After sorting out the technical issues, make sure that you’re promoting your site more. Get more users, get more ads, or maybe get someone else to work on the site for a while to get the ball rolling.
Question: After We Stopped Running Ads, Keyword Ranking Returned to Number 1. Do Ads (Or Lack Thereof) Affect Rankings?
John had to reiterate this important fact: whether or not you use ads does not have any impact whatsoever on rankings. Let us repeat ourselves: ads do NOT have an affect on your performance in search. Despite many reinforcements from Google that this does not happen, SEO professionals tend to think that it does.
This is one of those “correlation=causation” fallacies that don’t always mesh with the reality of what’s going on. Often, as site owners, developers, etc. we don’t always have a birds’ eye view of what’s going on with any particular website at any given time. It doesn’t always happen. It could be that someone did something to the backend of the site that caused it to drop exactly at the same time that you bought ads. It could be that major changes to redirects and content occurred at exactly the same time that your ad was purchased and cancelled.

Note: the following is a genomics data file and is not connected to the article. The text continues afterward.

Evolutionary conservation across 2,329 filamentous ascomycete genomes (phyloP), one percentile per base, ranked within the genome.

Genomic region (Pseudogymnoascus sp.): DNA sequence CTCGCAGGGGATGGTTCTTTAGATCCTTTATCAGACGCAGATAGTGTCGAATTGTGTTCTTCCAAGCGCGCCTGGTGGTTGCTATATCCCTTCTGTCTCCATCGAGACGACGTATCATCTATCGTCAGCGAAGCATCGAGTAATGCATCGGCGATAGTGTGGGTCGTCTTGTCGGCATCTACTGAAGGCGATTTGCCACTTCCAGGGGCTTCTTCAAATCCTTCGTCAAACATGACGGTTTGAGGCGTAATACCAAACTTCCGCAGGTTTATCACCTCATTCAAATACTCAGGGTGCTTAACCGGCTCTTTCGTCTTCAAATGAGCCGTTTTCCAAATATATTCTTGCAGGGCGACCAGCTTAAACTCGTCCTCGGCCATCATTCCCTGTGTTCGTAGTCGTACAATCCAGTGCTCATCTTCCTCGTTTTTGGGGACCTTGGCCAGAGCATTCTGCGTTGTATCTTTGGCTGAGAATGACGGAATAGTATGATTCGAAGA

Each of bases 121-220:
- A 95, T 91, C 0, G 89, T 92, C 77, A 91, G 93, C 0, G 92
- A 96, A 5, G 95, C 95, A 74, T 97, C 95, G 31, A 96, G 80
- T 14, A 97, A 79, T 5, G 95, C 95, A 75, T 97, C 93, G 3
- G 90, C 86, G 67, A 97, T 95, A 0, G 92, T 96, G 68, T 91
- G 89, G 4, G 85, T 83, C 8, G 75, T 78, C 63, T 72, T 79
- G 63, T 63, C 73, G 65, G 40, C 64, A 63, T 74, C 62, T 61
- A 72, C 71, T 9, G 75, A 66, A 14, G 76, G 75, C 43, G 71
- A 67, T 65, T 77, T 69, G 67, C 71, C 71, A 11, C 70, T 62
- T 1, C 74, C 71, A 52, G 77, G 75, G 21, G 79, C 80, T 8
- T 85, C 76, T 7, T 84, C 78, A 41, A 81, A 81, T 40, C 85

Either way, correlation is not necessarily related to causation. Just because you stopped running ads and have seen an improvement in ranking does not mean that this was the exact cause.
John Mueller Office Hours Hangout Transcript
Find John Mueller’s Google Hangouts on YouTube
Again, you can find John’s Google Hangouts on YouTube.
If you’d like to watch the hangout, you can watch it below.
You can also follow him on Twitter.
The hangouts are usually quite comprehensive, just like this one, so you’re sure to learn something new even if you’ve been doing SEO for a while.